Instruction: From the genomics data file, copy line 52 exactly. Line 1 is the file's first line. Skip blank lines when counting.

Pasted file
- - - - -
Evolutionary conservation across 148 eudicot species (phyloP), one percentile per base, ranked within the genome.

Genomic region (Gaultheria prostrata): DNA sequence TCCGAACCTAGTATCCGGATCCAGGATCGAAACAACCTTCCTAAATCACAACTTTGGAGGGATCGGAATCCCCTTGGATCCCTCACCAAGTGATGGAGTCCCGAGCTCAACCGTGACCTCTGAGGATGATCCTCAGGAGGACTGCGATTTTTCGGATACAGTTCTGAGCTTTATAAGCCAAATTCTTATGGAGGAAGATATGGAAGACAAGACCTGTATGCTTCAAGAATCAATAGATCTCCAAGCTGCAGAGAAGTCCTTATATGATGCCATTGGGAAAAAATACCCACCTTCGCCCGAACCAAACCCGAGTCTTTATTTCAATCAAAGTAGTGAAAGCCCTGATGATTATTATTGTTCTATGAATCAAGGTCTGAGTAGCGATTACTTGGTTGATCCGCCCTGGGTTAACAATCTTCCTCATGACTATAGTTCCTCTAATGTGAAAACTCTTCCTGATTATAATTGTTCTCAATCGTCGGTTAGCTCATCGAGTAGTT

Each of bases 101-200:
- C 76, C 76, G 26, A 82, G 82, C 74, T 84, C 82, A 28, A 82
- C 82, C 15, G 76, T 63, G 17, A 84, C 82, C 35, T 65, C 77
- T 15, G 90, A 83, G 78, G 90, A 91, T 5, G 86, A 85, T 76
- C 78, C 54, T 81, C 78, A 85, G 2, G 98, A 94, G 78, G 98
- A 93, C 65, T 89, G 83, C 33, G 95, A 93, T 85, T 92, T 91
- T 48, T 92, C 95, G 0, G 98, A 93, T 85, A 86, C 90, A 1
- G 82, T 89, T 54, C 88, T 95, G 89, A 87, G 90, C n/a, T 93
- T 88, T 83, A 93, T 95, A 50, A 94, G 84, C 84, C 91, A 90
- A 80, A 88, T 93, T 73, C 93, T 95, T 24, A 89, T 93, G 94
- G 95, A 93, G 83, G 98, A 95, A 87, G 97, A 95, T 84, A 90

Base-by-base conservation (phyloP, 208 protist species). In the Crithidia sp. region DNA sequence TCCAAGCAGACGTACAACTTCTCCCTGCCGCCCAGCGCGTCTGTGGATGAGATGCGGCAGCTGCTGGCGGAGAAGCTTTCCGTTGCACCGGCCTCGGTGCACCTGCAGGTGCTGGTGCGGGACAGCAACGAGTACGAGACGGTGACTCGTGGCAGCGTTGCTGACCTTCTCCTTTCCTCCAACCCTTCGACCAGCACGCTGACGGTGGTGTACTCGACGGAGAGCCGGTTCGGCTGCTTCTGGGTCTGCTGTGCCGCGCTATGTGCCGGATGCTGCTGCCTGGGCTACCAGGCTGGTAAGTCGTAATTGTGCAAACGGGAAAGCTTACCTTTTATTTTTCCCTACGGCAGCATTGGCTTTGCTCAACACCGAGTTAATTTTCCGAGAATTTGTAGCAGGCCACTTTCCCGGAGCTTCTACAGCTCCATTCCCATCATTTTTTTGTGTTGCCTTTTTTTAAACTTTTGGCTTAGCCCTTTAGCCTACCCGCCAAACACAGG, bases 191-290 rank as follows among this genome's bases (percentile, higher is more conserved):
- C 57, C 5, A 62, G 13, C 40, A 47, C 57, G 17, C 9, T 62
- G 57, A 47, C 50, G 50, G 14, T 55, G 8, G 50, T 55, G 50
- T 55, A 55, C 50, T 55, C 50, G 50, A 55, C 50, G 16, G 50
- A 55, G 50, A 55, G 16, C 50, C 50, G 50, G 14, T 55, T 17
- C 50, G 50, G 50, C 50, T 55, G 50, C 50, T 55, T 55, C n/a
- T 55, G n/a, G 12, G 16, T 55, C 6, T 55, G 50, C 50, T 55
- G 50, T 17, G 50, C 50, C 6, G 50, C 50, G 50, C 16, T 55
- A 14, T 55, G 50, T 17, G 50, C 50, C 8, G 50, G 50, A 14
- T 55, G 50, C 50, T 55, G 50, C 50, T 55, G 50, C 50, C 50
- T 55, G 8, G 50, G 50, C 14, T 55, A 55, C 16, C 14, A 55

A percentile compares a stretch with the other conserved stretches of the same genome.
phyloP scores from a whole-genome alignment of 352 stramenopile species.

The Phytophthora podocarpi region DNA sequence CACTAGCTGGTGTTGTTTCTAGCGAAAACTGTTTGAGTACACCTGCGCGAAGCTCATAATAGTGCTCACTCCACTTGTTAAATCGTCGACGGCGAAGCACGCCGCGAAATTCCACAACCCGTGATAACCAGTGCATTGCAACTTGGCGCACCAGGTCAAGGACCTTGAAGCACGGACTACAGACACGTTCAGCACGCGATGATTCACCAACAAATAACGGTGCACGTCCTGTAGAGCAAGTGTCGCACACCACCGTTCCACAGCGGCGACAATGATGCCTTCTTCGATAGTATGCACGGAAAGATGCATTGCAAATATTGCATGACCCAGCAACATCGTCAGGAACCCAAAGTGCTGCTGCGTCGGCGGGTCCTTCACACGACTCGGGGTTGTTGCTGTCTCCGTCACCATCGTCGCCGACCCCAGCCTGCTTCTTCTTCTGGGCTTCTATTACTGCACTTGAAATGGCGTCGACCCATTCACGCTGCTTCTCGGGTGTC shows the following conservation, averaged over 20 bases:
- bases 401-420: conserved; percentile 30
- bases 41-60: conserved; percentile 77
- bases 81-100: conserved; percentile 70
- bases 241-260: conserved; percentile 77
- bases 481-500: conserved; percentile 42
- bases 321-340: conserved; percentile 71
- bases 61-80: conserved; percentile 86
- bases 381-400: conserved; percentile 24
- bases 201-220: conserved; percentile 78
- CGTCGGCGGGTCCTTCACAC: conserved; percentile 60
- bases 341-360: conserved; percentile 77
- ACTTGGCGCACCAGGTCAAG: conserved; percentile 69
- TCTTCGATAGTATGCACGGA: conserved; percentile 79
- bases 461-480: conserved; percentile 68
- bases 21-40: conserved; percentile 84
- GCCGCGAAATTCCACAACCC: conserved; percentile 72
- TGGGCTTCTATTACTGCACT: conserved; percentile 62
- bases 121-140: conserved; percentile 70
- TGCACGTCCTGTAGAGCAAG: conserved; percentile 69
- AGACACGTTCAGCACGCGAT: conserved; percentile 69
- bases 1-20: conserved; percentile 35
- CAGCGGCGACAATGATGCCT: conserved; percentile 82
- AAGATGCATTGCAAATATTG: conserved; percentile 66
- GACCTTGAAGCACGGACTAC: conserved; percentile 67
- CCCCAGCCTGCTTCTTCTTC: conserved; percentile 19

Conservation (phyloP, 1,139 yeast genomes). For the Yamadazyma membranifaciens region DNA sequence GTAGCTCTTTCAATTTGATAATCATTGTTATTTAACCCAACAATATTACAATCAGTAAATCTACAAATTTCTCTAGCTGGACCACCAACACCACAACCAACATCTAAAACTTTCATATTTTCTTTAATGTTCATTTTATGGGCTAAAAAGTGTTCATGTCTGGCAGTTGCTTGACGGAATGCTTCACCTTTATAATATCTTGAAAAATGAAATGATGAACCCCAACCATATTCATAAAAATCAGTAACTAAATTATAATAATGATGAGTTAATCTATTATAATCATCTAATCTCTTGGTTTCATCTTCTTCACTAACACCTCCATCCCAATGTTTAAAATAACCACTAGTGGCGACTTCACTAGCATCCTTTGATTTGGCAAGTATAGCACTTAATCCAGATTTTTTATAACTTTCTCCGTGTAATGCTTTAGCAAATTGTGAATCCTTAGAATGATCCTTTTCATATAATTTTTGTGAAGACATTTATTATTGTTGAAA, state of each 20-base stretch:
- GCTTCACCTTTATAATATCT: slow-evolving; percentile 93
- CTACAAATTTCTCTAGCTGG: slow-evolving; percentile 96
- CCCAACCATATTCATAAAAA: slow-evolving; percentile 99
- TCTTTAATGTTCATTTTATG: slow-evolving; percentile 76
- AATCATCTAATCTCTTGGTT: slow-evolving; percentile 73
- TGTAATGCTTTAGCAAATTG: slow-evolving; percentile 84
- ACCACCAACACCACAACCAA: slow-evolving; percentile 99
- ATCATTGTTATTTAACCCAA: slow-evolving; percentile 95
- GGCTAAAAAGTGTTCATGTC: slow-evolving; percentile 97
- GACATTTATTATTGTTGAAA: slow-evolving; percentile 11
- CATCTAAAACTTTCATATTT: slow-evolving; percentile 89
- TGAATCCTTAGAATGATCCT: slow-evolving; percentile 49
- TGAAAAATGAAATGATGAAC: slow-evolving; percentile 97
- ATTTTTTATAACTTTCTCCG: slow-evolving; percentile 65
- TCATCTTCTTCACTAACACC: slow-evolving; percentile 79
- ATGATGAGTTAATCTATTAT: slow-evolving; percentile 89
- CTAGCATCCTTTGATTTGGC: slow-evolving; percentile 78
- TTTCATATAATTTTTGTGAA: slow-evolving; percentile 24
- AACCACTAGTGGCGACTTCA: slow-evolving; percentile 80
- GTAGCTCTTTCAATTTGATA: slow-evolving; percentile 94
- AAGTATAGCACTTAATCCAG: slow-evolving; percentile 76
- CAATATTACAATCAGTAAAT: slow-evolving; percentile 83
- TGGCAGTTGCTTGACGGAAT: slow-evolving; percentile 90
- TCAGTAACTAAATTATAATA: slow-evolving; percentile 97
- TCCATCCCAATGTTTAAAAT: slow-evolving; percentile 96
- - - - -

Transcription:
- CCCCAGCCTGCTTCTTCTTC: conserved; percentile 19